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Beginnings of malaria vaccine?

Functional assays demonstrate promise of MSP3 target, a potential first step in a long process, according to scientists

By | November 8, 2005

In initial clinical trials of the first Merozoite Surface Protein 3 (MSP3) malaria vaccine, researchers have shown in vitro and in vivo evidence that the vaccine might work better than natural immunity. Functional assays demonstrated that vaccine-elicited antibodies are up to twice as effective at monocyte-dependent parasite killing than those found in African adults from endemic areas, a study in PLOS Medicine reports.

"What is really amazing is [that we could] induce with so little antigen what requires…daily [exposure to] the parasite for twenty years," first author Pierre Druilhe at the Pasteur Institute in Paris told The Scientist.

But while the functional assay approach "adds to the already impressive body of evidence supporting MSP3" as a target, according to Vasee Moorthy at the John Radcliffe Hospital in Oxford, England, he and others agreed that researchers have many trials and many errors to get through before they create a viable vaccine for the billions at risk for malaria.

In this phase I clinical trial, Druilhe's team vaccinated 30 naïve European adults with varying amounts of synthetic, highy conserved MSP3 peptide—which includes three B-cell and four T-cell epitopes—and either alum or Montanide as an adjuvant. Just 3 injections over several months elicited a strong immune response, both cellular and humoral. The immune response to the alum-paired vaccine was more robust and lasted particularly long—more than twelve months—which was unexpected, according to Carole Long at the National Institute of Allergy and Infectious Disease, since this adjuvant, though safer, has been ineffective in previous mice and primate trials. The duration of the response is also promising, according to the paper, since poor immune memory is a major issue in developing malarial vaccines. Still, only 60% of subjects responded to the vaccine, indicating a major limitation of the current formulation, said Long, who did not participate in this study.

To find out how well the immune response the authors detected could actually fight malaria in this early trial stage, they followed clinical testing with functional assays. MSP3 is one of several promising vaccine targets that are expressed when the parasite invades red blood cells. Previous work in Druilhe's lab has shown that rather than directly inhibiting this invasion, IgG antibodies elicited against MSP3 work by triggering monocytes to kill the parasite, a process known as antibody-dependent cellular inhibition (ADCI). In this trial, the dominant antibodies induced in the subjects were IgG1 and IgG3, the same cytophilic antibodies that are associated with the ADCI effect.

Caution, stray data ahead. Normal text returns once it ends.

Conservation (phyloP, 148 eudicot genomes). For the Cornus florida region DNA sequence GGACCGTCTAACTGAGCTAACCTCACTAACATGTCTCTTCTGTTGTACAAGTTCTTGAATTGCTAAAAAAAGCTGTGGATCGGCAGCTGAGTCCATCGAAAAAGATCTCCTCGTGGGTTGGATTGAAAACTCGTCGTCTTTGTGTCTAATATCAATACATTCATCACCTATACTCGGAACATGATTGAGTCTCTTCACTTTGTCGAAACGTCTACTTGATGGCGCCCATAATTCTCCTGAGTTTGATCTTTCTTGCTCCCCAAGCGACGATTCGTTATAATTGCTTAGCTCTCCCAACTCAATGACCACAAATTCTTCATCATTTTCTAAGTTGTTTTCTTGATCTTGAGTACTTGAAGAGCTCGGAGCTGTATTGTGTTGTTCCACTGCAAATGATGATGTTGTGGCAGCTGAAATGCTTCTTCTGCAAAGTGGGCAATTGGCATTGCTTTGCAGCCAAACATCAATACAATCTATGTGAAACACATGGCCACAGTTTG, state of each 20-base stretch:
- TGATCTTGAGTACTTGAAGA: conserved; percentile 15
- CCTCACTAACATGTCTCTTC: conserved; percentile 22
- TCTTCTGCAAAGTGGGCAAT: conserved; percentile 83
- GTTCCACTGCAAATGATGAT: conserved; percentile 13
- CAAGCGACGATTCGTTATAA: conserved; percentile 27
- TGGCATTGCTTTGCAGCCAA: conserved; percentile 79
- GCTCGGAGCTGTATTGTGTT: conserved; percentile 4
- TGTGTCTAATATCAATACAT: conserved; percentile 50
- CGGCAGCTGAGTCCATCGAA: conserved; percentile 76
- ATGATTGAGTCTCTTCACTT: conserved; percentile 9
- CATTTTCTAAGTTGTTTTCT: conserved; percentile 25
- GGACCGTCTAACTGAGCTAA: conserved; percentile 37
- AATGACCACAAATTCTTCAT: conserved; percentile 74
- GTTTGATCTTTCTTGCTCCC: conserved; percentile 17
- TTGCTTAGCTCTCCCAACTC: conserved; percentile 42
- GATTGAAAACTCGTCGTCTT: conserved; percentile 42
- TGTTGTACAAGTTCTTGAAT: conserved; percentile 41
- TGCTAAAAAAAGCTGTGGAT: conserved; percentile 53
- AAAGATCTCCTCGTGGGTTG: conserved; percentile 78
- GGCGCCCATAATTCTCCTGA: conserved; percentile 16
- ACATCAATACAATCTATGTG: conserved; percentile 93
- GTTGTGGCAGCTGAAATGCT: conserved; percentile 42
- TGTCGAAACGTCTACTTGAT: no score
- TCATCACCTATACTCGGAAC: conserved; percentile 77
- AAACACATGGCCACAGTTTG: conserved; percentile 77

The team used an ADCI assay to test the sera of responding study participants, incubating either these sera or those of naturally immune African adults with normal monocytes in falciparum-infected blood culture. The authors found a strong association between MSP-3 antibody positivity and presence of ADCI activity, suggesting that ADCI activity is antigen-specific, according to the accompanying Perspectives. And in most cases, immunization yielded antibodies with a parasite-killing effect equally strong or up to two times stronger that than those induced through natural immunity, a "very surprising" result, Long said. "I don't quite understand it," she added.

Switching to an in vivo approach, the authors then transferred a subset of volunteers' sera samples along with normal monocytes into a humanized mouse model which the team had developed earlier: P. falciparum-infected SCID mice grafted with human red blood cells. Most or all of the parasites were killed as a result, even with sera taken from the alum group after 12 months. Druilhe said he was encouraged by the specificity of the results, and the potency of even low antibody concentrations, though he called the test "more [of] an in vivo culture bag [that is] closer to a sophisticated in vitro model than in vivo."

According to Long, "the most important work is yet to come, when they take this into phase two with people in endemic areas" and measure if the vaccine actually confers protection.

"Right now, we don't know what the relevance of the functional assays is," said Moorthy, who did not participate in this study. But according to him, "the really exciting thing will be if…you see protection against disease [in further clinical trials], you can correlate it with these functional assays. And at that point, you may be able to improve the vaccine very rapidly."

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